From the Front Lines: Employment Practices

Charlie Morriss picture 2015Charlie Morriss

Management Liability Practice Leader
Propel Insurance
Tacoma, Washington

How did you get started in your agency and how did you become an EPLI specialist?

My first job out of college was as a paralegal for Pugh Jones Johnson, a mid-sized law firm in downtown Chicago. One of the partners specialized in employment law and that’s how I first gained some of the experience that would lead me to becoming a broker for EPLI. After that, I went to law school and practiced law for a few years before switching to being a broker with a large national brokerage firm.

Propel is the largest privately held brokerage firm in the Pacific Northwest and continues to grow. I was hired as part of Propel’s strategy to offer full service to their clients, including experts in various coverages such as workers compensation or medical malpractice. My role is to lead the management liability practice, which includes employment practices liability insurance (EPLI).

What are you most passionate about within the EPLI market?

As I talk to my clients who have had EPLI claims, they almost always tell me their employment lawyer is the “best in the country.” Of course, these are usually not the same lawyers. I suspect my clients end up with such trust and confidence in these attorneys because employment lawsuits often arise out of very sensitive, emotional situations that the clients have not likely faced in the past. I see this firsthand when my clients have insurance claims. So I am passionate about EPLI because I know that the insurance not only provides a positive financial impact for the company, but also helps alleviate significant emotional situations for the people who work there.

What are the biggest changes you’ve seen in EPLI over the past few years?

As the product has matured, I have seen it evolve from being an add-on endorsement to a private-company D&O liability policy to a stand-alone product with its own specific structure. For complex organizations, often it does not make sense to share limits among those coverages. Also, late reporting has been a problem under EPLI, as clients aren’t aware that a written complaint by an employee or an EEOC notice can be a “claim” as defined by the policy. Unfortunately, most of the creative solutions to that problem that have been attempted over the years have had significant flaws and pitfalls. EPLI policies have also become more restrictive in how they will cover fair labor standards act claims—a financial risk that many of my clients would choose to transfer to the greatest degree possible.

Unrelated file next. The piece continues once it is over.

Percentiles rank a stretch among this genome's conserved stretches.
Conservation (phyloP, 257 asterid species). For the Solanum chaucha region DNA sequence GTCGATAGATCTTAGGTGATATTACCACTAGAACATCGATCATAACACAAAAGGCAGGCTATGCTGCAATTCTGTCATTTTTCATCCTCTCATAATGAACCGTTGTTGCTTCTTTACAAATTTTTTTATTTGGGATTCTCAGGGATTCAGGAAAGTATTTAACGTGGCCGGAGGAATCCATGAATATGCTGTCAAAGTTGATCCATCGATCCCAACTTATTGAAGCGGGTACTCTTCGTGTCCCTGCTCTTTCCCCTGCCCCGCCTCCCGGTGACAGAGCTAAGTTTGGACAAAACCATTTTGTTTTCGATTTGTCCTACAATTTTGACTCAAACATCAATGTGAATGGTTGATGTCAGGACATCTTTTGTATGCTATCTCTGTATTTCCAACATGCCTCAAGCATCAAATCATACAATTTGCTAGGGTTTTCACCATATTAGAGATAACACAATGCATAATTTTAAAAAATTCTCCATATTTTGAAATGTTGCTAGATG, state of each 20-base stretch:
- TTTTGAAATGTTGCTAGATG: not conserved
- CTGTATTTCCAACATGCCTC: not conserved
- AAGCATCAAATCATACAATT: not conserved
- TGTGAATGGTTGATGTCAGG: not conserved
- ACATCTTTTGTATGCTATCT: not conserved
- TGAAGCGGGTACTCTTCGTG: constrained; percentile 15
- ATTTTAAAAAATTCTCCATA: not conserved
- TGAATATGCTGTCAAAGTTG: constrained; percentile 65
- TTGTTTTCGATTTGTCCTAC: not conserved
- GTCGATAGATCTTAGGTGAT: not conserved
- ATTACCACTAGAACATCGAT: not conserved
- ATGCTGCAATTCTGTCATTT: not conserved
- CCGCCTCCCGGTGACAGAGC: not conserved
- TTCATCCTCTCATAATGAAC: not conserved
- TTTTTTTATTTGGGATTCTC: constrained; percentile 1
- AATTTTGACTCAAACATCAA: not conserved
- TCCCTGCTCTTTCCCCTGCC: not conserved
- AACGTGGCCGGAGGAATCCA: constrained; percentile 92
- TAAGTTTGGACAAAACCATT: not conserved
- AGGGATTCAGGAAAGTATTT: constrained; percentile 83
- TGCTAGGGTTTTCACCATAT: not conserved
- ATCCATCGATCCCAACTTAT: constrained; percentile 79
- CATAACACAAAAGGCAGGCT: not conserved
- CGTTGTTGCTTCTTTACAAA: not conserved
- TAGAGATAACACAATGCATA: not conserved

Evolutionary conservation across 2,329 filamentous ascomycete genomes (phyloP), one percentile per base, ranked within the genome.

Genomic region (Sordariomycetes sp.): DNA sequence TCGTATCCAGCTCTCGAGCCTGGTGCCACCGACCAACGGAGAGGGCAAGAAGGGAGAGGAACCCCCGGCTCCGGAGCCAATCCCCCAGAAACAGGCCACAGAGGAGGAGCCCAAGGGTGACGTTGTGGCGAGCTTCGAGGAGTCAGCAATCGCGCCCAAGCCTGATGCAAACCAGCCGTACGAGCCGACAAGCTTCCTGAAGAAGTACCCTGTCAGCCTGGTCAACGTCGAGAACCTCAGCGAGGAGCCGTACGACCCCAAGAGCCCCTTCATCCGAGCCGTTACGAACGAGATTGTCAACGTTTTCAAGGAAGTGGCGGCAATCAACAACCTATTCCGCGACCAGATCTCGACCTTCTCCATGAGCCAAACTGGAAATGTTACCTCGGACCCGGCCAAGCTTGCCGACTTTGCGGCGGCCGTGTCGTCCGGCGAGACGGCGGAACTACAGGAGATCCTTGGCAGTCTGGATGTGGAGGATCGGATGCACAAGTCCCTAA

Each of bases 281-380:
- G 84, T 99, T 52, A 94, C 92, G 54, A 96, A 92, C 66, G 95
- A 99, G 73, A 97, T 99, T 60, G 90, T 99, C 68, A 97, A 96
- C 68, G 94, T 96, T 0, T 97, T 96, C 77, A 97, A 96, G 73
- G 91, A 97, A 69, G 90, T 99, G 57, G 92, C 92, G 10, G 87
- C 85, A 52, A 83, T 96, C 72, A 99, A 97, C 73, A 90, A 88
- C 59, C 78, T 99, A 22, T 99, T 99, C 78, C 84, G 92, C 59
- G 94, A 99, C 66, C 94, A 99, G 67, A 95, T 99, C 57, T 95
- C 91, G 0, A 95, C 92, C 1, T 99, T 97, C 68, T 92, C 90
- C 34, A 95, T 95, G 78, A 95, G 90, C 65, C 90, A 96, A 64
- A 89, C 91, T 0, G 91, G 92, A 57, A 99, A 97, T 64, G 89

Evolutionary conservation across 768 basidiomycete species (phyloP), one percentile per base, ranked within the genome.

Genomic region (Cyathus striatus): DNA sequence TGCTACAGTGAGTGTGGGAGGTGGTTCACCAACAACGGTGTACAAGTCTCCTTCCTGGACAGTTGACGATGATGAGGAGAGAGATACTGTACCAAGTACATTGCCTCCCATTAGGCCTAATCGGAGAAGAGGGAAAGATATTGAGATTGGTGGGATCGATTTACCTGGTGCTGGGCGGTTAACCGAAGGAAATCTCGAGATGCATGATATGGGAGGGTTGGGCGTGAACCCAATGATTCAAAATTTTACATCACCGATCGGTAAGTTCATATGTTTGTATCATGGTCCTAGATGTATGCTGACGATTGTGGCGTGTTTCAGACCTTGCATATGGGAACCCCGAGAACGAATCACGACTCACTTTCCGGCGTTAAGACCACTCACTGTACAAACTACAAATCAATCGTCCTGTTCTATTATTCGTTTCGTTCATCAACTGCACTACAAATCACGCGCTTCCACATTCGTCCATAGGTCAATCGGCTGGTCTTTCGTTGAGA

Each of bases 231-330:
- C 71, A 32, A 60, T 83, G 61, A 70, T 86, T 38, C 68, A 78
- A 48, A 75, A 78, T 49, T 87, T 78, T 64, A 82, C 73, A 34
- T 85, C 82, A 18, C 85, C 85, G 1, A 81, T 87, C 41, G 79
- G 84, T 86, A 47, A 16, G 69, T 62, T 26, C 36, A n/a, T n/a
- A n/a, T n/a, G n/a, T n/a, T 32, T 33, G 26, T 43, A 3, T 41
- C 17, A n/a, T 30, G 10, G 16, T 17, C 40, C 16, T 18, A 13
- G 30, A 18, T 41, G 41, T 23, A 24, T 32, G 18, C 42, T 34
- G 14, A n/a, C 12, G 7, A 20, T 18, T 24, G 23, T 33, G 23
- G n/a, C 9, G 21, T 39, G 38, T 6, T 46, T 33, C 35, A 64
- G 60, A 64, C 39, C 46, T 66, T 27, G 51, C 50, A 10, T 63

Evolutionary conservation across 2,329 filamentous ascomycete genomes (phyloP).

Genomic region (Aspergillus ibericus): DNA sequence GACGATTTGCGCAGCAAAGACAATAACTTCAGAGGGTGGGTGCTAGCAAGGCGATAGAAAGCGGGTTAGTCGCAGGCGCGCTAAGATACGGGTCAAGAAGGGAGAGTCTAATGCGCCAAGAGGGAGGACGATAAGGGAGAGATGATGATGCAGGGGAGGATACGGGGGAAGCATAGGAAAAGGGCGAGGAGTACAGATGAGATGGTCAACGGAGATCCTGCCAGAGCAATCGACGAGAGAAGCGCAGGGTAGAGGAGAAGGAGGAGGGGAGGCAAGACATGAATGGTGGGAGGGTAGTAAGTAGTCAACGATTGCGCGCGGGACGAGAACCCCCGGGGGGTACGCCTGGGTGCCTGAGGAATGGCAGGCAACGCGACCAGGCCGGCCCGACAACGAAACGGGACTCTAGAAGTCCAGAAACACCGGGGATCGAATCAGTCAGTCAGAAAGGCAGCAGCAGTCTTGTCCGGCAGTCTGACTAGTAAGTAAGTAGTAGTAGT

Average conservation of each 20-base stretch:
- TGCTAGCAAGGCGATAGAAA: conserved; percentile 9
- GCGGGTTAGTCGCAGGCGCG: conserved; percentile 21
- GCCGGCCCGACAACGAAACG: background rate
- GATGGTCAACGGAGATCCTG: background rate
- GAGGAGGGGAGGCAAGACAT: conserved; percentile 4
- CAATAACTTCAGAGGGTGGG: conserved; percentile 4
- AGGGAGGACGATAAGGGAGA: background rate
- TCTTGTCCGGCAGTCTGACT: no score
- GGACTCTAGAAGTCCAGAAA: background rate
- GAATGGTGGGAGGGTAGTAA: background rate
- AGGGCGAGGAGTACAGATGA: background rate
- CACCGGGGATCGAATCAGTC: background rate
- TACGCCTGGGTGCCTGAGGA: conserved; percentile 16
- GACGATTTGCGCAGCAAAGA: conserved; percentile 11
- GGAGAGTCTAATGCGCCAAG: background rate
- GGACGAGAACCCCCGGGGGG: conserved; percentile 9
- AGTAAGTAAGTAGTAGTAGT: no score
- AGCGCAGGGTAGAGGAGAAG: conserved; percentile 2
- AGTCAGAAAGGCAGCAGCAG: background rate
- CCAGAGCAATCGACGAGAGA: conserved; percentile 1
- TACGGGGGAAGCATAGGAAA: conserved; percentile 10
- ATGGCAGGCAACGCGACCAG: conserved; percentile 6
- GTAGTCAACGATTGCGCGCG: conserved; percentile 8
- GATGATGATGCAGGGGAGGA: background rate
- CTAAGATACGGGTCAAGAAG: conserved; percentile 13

What do you say to a first-time client looking at EPLI coverage?

I often talk about a case I worked on before law school. A woman sued her employer after having worked at the company for less than two months. It is not an exaggeration to say that the attorneys on the case spent far more time figuring out had gone on in that workplace than the plaintiff spent working there. After spending six figures defending the claim, it was settled for less than $10,000. It is a situation that could happen to almost any employer.

When talking to potential clients, you never know whether or not the person on the other side of the table has had personal experience with an employment dispute. Don’t be afraid to ask up front.

Do you have a favorite EPLI success story?

I once placed a new EPLI policy for a large university, and about a month later they were sued by one of their professors. It was a challenge to have the claim paid, because EPLI was new coverage for them, so they had to demonstrate that they did not know about the professor’s intentions when they filled out their application. At the end of the day, it was determined that the claim was truly out of the blue, and was paid.

What do you hope to see in the future for EPLI?

I would like to see more companies buy the coverage as a separate product from D&O liability to avoid certain complications down the road. I would also like to see an insurer that can properly underwrite and cover fair labor standards act claims. This might not be possible, but it would surely be a popular product.

Morgan Smith is IA assistant editor.